Why We’re Spending So Much on Botox, Makeup and Facelifts

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Some types of plastic surgery are on the rise due to the sluggish economy.

Last year, Americans spent more on products and procedures to make our faces look better. The reason? Well, it may seem counterintuitive, but experts say the lackluster economy is part of the reason for our collective vanity. 

The American Society of Plastic Surgeons (ASPS) says that while total cosmetic surgeries fell by 2% last year, the number of what they call “minimally invasive” procedures rose by 6%. The most popular of these were Botox and Dysport (the brand names for botulinum toxin) injections, followed by soft tissue filler injections, chemical peels, laser hair removal, and microdermabrasion.

In 2011, the number of both surgeries and minimally invasive procedures rose, although the uptick in more expensive operations was the smaller increase of the two.

“Facial rejuvenation procedures, both surgical and minimally-invasive, experienced the most growth in 2012,” an ASPS press release states. That includes a record-high 6.1 million botulinum toxin injections to freeze our frown lines and crows’ feet. And although the overall number of surgeries fell, the ASPS says demand for facelifts and eyelid surgeries rose 6% and 4%, respectively.

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The so-called “lipstick effect” is something consumer psychologists trot out as soon as the economy heads south: The theory goes that we cut back on big-ticket spending, but buy ourselves little indulgences as consolation prizes. Instead of buying a new suit, for example, maybe we’ll buy that designer’s cologne. Instead of a pair of pricey pumps, we’ll settle for the aforementioned lipstick. Or, in this case, we’ll get Botox instead of a pricier nose job or tummy tuck. Maybe we can start calling it the “injection effect” instead.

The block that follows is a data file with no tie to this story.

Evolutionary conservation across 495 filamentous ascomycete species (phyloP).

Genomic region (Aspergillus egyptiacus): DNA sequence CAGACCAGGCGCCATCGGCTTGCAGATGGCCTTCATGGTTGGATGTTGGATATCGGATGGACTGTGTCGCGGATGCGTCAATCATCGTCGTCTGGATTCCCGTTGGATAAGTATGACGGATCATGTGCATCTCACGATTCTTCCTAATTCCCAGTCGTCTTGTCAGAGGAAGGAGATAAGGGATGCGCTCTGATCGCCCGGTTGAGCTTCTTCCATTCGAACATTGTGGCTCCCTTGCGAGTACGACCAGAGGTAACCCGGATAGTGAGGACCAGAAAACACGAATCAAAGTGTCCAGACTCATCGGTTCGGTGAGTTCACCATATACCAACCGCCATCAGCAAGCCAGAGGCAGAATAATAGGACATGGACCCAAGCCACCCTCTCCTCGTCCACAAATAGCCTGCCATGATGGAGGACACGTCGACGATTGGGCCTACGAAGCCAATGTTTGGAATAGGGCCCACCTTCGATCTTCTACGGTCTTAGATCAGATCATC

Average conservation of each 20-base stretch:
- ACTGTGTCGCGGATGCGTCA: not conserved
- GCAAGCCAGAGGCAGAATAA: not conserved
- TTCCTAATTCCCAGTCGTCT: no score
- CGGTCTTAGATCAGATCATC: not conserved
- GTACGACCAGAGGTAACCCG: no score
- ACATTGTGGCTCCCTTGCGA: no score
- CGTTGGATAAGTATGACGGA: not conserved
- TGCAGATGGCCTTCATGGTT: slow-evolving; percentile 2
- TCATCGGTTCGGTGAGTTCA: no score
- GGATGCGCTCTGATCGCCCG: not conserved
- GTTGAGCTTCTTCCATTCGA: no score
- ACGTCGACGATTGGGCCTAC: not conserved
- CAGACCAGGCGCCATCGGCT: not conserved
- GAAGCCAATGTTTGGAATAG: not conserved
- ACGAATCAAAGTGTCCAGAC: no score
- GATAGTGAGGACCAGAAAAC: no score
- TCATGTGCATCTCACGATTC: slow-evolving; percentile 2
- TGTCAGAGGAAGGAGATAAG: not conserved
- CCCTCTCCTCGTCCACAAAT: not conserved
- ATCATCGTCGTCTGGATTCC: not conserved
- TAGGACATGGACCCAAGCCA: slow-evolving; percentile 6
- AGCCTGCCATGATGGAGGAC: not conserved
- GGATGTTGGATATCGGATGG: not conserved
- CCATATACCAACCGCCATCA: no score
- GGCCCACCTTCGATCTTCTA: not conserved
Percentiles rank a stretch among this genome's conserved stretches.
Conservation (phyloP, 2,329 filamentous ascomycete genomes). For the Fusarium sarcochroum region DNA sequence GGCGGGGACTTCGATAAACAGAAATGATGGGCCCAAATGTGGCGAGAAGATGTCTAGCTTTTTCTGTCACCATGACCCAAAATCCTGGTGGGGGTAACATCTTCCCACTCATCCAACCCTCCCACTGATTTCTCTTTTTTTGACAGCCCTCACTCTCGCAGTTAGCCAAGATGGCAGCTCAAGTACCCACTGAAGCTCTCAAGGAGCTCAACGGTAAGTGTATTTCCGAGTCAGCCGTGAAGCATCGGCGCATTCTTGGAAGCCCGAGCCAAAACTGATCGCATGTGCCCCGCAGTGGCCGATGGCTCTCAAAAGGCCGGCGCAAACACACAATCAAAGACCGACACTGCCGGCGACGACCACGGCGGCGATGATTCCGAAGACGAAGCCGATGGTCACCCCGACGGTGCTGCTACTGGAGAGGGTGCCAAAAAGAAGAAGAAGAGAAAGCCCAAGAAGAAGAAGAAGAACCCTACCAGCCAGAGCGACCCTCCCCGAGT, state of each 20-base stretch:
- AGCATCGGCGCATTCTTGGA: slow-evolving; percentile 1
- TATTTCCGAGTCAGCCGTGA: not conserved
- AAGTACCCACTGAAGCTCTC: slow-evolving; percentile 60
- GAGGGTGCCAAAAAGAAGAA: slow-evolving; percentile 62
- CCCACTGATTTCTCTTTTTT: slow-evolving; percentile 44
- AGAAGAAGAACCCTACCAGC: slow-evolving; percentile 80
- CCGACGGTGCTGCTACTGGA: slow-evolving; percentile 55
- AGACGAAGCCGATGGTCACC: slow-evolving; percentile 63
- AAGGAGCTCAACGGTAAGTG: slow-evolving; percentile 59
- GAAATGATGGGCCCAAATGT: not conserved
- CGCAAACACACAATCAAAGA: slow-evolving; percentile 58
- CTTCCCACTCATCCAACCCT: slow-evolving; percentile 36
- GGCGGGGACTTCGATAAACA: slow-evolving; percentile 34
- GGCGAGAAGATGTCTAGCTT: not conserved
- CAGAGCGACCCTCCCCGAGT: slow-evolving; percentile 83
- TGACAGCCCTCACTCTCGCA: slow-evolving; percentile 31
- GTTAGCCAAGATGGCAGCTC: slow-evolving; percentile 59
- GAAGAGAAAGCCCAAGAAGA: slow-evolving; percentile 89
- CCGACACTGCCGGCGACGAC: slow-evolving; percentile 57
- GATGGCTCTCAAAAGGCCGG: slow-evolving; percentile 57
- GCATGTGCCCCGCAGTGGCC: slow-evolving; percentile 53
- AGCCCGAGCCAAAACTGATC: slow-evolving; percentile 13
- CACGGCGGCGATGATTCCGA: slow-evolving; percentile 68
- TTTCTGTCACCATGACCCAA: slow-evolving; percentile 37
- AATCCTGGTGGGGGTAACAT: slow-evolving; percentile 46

Unsurprisingly, wealthier Americans seem more willing to keep spending in order to look good. A new survey by Unity Marketing, which examines the spending patterns of affluent Americans, found that the rich are becoming more cautious and keeping those platinum cards in their wallets. But president Pam Danzinger says there are a few spending category outliers.

For instance, spending on beauty services increased a whopping 26.5% last quarter, “one of the top growth categories in the fourth quarter,” Danzinger says in a report accompanying the survey. “Luxury consumers spent more on spa/salon beauty services in the fourth quarter, showing they are still willing to invest to keep up appearances.”

The same trend can be seen at the makeup counter, too. Last year, we spent 10% more on department store brand skincare products, and 7% more on department store makeup, according to market research firm NPD Group. “We have a clientele that’s engaged and wants to buy,” says Karen Grant, global industry analyst for beauty.